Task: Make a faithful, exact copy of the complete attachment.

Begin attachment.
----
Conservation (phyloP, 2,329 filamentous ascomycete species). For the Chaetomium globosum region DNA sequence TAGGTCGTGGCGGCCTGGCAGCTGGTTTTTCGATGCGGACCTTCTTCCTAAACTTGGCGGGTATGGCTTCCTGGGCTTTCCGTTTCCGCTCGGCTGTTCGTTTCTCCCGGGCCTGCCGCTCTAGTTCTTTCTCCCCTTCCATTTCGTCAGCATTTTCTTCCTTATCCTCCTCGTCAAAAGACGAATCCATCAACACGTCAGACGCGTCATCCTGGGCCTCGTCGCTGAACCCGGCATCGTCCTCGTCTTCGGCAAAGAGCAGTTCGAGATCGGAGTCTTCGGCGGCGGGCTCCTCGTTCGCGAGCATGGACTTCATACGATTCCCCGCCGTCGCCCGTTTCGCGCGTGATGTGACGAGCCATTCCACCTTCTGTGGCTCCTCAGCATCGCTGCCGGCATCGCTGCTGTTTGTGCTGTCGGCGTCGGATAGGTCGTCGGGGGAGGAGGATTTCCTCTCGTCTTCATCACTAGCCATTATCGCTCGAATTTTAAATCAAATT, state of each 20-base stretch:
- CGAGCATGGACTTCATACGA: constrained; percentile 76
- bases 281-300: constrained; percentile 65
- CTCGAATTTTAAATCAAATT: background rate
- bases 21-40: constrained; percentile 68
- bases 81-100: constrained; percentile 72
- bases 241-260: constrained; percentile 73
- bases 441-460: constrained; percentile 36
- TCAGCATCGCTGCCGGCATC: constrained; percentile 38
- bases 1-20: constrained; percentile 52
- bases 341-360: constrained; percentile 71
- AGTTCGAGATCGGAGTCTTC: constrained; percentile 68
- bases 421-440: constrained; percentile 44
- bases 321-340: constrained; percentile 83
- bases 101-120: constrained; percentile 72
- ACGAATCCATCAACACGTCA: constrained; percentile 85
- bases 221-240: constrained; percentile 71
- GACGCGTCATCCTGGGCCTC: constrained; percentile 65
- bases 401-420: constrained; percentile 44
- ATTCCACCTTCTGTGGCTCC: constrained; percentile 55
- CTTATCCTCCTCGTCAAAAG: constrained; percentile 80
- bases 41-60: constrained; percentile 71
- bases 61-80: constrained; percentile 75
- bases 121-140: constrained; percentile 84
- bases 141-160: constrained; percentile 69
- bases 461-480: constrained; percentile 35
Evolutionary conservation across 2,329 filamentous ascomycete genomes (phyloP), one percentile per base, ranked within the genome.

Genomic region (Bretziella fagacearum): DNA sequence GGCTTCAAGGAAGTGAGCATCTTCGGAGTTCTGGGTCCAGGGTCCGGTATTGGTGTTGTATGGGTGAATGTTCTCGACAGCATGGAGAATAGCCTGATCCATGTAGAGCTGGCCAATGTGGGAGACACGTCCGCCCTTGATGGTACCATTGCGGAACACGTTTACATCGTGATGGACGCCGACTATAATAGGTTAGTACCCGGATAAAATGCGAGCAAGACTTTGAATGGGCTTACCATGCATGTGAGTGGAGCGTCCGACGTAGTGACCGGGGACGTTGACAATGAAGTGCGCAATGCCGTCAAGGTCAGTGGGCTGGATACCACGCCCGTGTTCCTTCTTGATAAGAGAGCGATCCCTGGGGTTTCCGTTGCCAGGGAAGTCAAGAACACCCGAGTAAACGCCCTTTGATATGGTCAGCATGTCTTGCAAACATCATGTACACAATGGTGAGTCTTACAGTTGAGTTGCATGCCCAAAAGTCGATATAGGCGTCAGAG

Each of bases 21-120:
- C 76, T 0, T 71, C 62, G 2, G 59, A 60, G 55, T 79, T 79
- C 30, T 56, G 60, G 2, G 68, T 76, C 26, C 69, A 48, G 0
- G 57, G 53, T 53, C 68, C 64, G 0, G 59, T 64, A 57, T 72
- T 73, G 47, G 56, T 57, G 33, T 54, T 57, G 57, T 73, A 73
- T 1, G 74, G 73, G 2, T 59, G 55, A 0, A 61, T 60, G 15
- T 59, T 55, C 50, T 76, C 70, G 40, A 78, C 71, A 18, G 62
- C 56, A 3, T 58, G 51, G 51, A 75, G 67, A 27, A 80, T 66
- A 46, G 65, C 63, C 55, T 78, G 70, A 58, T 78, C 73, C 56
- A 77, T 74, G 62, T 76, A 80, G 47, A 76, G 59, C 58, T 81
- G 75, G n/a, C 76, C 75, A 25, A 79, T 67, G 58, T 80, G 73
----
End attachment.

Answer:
Conservation (phyloP, 2,329 filamentous ascomycete species). For the Chaetomium globosum region DNA sequence TAGGTCGTGGCGGCCTGGCAGCTGGTTTTTCGATGCGGACCTTCTTCCTAAACTTGGCGGGTATGGCTTCCTGGGCTTTCCGTTTCCGCTCGGCTGTTCGTTTCTCCCGGGCCTGCCGCTCTAGTTCTTTCTCCCCTTCCATTTCGTCAGCATTTTCTTCCTTATCCTCCTCGTCAAAAGACGAATCCATCAACACGTCAGACGCGTCATCCTGGGCCTCGTCGCTGAACCCGGCATCGTCCTCGTCTTCGGCAAAGAGCAGTTCGAGATCGGAGTCTTCGGCGGCGGGCTCCTCGTTCGCGAGCATGGACTTCATACGATTCCCCGCCGTCGCCCGTTTCGCGCGTGATGTGACGAGCCATTCCACCTTCTGTGGCTCCTCAGCATCGCTGCCGGCATCGCTGCTGTTTGTGCTGTCGGCGTCGGATAGGTCGTCGGGGGAGGAGGATTTCCTCTCGTCTTCATCACTAGCCATTATCGCTCGAATTTTAAATCAAATT, state of each 20-base stretch:
- CGAGCATGGACTTCATACGA: constrained; percentile 76
- bases 281-300: constrained; percentile 65
- CTCGAATTTTAAATCAAATT: background rate
- bases 21-40: constrained; percentile 68
- bases 81-100: constrained; percentile 72
- bases 241-260: constrained; percentile 73
- bases 441-460: constrained; percentile 36
- TCAGCATCGCTGCCGGCATC: constrained; percentile 38
- bases 1-20: constrained; percentile 52
- bases 341-360: constrained; percentile 71
- AGTTCGAGATCGGAGTCTTC: constrained; percentile 68
- bases 421-440: constrained; percentile 44
- bases 321-340: constrained; percentile 83
- bases 101-120: constrained; percentile 72
- ACGAATCCATCAACACGTCA: constrained; percentile 85
- bases 221-240: constrained; percentile 71
- GACGCGTCATCCTGGGCCTC: constrained; percentile 65
- bases 401-420: constrained; percentile 44
- ATTCCACCTTCTGTGGCTCC: constrained; percentile 55
- CTTATCCTCCTCGTCAAAAG: constrained; percentile 80
- bases 41-60: constrained; percentile 71
- bases 61-80: constrained; percentile 75
- bases 121-140: constrained; percentile 84
- bases 141-160: constrained; percentile 69
- bases 461-480: constrained; percentile 35
Evolutionary conservation across 2,329 filamentous ascomycete genomes (phyloP), one percentile per base, ranked within the genome.

Genomic region (Bretziella fagacearum): DNA sequence GGCTTCAAGGAAGTGAGCATCTTCGGAGTTCTGGGTCCAGGGTCCGGTATTGGTGTTGTATGGGTGAATGTTCTCGACAGCATGGAGAATAGCCTGATCCATGTAGAGCTGGCCAATGTGGGAGACACGTCCGCCCTTGATGGTACCATTGCGGAACACGTTTACATCGTGATGGACGCCGACTATAATAGGTTAGTACCCGGATAAAATGCGAGCAAGACTTTGAATGGGCTTACCATGCATGTGAGTGGAGCGTCCGACGTAGTGACCGGGGACGTTGACAATGAAGTGCGCAATGCCGTCAAGGTCAGTGGGCTGGATACCACGCCCGTGTTCCTTCTTGATAAGAGAGCGATCCCTGGGGTTTCCGTTGCCAGGGAAGTCAAGAACACCCGAGTAAACGCCCTTTGATATGGTCAGCATGTCTTGCAAACATCATGTACACAATGGTGAGTCTTACAGTTGAGTTGCATGCCCAAAAGTCGATATAGGCGTCAGAG

Each of bases 21-120:
- C 76, T 0, T 71, C 62, G 2, G 59, A 60, G 55, T 79, T 79
- C 30, T 56, G 60, G 2, G 68, T 76, C 26, C 69, A 48, G 0
- G 57, G 53, T 53, C 68, C 64, G 0, G 59, T 64, A 57, T 72
- T 73, G 47, G 56, T 57, G 33, T 54, T 57, G 57, T 73, A 73
- T 1, G 74, G 73, G 2, T 59, G 55, A 0, A 61, T 60, G 15
- T 59, T 55, C 50, T 76, C 70, G 40, A 78, C 71, A 18, G 62
- C 56, A 3, T 58, G 51, G 51, A 75, G 67, A 27, A 80, T 66
- A 46, G 65, C 63, C 55, T 78, G 70, A 58, T 78, C 73, C 56
- A 77, T 74, G 62, T 76, A 80, G 47, A 76, G 59, C 58, T 81
- G 75, G n/a, C 76, C 75, A 25, A 79, T 67, G 58, T 80, G 73